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Logistics in times of the coronavirus
Although the transport industry is important for the economic system, supply chains are significantly affected by the coronavirus. Road transport in particular has experienced a considerable slowdown and is even coming to a standstill in some instances. With borders closed to private traffic, border controls have been reintroduced despite the principle of free movement of goods to slow down the spread of the virus. While some of these border controls have been eased, long traffic jams are still forming at the borders, resulting in considerably longer transit times. Extra costs for storage, alternative transport routes, and damage caused by delays due to not-on-time deliveries are quickly adding up.
Exceeding delivery deadlines
Since carriers undertake to deliver the goods either within an agreed period or, in the absence of such an agreement, within the period reasonably required by a diligent carrier, there is in general a risk of liability for exceeding delivery periods. In many cases, carriers are already invoking an unavoidable event. Liability would then be excluded, but this will need to be examined in each individual case.
As a rule, the reference to an unavoidable event may be a promising objection in case of transports that were carried out before the corona crisis was declared. For more recently concluded transport contracts, however, it is likely to be difficult to invoke an unavoidable event, since transport companies now need to take into account longer waiting times. Here again, however, it will be necessary to examine the individual case.
Where a delivery period is promised nonetheless, gross organizational fault can be presumed if carriers are still unable to arrange transport within the agreed delivery period, with the consequence of claiming full compensation of damages.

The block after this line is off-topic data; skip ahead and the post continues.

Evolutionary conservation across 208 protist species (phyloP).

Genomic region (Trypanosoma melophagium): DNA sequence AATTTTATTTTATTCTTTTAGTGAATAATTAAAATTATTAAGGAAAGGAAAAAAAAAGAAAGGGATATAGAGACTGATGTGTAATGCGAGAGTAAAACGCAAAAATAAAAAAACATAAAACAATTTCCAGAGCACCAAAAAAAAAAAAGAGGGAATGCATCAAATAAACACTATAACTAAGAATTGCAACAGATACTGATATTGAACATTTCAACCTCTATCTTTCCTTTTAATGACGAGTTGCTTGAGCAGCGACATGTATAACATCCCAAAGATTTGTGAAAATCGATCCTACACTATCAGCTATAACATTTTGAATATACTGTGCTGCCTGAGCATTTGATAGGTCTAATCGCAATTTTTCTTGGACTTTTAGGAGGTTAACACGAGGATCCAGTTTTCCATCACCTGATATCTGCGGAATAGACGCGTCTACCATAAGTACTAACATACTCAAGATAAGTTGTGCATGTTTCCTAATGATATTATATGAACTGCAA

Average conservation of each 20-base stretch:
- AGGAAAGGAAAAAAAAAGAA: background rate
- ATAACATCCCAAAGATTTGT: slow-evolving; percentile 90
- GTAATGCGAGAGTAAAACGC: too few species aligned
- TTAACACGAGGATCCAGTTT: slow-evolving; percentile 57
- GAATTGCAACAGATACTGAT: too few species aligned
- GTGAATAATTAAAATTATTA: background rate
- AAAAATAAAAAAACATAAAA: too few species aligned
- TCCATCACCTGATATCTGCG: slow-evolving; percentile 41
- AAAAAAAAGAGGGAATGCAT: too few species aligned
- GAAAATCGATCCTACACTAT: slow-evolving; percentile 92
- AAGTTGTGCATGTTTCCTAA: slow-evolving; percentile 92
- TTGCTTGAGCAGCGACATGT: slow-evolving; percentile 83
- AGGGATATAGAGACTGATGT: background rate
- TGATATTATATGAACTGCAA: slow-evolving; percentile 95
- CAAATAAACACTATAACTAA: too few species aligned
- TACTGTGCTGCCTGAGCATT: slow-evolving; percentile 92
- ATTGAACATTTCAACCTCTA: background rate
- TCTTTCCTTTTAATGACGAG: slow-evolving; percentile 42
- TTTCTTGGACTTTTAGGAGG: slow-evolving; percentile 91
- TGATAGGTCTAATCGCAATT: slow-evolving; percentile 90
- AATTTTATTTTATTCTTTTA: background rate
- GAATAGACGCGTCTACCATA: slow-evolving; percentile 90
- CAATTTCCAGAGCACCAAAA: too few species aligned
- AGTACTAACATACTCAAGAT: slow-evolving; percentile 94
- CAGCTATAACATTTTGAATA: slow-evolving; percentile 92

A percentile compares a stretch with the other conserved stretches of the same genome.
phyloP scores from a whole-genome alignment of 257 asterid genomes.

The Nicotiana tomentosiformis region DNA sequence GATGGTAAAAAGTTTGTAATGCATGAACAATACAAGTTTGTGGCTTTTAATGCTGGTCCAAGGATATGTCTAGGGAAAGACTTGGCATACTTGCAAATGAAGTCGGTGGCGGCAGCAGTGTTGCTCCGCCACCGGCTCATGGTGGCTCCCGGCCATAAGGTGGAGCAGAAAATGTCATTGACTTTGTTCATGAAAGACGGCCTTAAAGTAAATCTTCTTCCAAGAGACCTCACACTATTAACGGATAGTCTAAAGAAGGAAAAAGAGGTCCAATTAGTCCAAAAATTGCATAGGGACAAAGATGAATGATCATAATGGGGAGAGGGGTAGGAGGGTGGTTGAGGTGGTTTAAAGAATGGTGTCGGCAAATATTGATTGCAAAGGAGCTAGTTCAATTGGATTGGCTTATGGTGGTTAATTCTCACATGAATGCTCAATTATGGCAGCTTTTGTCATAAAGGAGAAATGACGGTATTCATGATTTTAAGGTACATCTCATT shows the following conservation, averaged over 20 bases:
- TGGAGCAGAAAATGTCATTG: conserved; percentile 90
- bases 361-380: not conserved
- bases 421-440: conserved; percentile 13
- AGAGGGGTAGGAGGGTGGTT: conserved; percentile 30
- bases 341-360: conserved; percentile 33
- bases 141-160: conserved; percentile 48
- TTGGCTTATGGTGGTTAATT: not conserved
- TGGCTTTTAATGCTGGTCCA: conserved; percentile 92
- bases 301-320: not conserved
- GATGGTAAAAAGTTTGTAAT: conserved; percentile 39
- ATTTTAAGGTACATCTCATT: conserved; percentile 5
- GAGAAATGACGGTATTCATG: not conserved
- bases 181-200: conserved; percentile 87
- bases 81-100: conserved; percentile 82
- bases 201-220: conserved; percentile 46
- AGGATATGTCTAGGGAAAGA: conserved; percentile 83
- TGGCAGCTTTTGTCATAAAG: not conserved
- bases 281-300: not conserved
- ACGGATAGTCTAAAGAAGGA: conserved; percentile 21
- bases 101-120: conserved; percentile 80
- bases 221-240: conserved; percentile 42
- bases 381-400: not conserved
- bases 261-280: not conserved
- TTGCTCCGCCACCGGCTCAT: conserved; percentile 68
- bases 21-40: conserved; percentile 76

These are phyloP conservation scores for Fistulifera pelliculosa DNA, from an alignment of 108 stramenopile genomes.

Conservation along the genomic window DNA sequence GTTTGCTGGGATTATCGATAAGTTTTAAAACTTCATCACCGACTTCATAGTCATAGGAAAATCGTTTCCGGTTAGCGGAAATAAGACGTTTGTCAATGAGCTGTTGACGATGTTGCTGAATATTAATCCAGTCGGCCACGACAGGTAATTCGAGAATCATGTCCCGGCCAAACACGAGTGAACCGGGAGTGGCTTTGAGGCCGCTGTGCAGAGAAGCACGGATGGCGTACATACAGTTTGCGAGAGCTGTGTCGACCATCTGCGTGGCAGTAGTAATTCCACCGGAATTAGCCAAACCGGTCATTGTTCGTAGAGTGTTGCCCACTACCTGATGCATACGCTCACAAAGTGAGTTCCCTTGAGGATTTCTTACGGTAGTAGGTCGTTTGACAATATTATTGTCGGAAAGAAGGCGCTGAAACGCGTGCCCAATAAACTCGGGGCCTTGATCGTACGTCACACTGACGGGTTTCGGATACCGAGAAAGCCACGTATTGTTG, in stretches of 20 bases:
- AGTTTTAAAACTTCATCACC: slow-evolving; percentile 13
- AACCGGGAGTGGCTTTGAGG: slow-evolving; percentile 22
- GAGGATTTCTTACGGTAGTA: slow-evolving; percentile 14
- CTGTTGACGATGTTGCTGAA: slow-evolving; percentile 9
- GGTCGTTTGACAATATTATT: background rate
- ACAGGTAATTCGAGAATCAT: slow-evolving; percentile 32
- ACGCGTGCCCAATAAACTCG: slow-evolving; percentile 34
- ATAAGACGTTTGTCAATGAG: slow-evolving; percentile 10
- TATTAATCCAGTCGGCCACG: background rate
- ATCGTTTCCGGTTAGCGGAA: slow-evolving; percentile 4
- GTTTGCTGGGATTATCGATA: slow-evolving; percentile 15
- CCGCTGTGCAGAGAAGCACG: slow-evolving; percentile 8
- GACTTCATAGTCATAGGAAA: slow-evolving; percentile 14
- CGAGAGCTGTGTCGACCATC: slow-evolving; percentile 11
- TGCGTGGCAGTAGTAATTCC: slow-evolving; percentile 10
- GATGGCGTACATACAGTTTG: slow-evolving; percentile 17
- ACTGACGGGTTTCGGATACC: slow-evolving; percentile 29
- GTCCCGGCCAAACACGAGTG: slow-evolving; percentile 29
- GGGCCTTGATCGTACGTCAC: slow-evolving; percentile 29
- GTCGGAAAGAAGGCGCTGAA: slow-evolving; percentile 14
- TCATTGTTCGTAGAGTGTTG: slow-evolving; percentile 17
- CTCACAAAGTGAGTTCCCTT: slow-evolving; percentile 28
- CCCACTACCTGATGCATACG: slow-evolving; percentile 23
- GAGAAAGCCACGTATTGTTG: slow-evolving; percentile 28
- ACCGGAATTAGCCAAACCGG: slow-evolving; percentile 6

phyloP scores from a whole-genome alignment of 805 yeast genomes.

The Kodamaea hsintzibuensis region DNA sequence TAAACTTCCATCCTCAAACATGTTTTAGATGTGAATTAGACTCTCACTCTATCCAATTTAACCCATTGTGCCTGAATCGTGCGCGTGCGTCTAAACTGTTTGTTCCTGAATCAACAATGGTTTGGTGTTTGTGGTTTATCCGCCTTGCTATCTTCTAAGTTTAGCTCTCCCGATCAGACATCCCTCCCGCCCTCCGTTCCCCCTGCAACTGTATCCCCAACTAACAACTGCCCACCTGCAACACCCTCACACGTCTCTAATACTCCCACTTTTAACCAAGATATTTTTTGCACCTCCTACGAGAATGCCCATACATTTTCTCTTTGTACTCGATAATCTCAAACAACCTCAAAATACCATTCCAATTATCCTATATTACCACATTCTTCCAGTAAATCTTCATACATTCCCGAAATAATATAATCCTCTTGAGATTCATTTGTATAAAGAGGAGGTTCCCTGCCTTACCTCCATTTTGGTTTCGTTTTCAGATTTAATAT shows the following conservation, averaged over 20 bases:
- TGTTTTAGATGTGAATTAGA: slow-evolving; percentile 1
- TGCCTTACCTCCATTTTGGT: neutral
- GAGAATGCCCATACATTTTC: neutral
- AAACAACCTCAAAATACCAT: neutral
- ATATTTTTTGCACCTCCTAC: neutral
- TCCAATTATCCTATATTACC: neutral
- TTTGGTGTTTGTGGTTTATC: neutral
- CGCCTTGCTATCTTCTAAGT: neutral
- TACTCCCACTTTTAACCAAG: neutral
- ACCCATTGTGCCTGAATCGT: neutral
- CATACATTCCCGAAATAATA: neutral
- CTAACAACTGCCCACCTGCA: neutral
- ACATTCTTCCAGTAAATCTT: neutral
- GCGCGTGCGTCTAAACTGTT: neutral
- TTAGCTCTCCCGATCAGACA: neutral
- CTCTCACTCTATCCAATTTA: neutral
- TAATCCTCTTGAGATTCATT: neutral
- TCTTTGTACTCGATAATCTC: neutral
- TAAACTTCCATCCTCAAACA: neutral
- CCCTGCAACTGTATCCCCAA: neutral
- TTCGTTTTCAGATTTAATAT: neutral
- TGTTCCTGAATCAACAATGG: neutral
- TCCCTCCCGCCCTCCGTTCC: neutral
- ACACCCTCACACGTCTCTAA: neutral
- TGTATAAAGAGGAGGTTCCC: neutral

Increasingly, additional costs are incurred due to delays, for instance at border crossings. In non-technical terms, these are frequently referred to as demurrage charges. This raises the question of who should bear these costs. Where claims are made against senders, they should not simply be paid and, if at all, only subject to recovery.
It is important to note that demurrage charges are only incurred if the reasonable loading or unloading period is exceeded. As far as transports carried out prior to the corona crisis are concerned, reasonable additional expenses that were additionally incurred for the goods and that became necessary beyond the regular course of the transport, for example because a service difficulty occurred during customs handling, might be reimbursable in individual cases.
For contracts concluded now, however, it is questionable whether any additional expenses can even arise due to corona at all, since these would already have to be included in the price. It is therefore particularly important for an explicit agreement to be reached as to the price of freight and, where necessary, for price adjustment clauses to be included in the agreement to allow for unforeseen developments.
It will depend to a large extent on the content of the agreement reached between the parties as to whether these claims can be successfully enforced, but also on the law that is mandatory for such contracts. In these times of crisis, we will gladly support your interests in the legal handling and securing of your claims.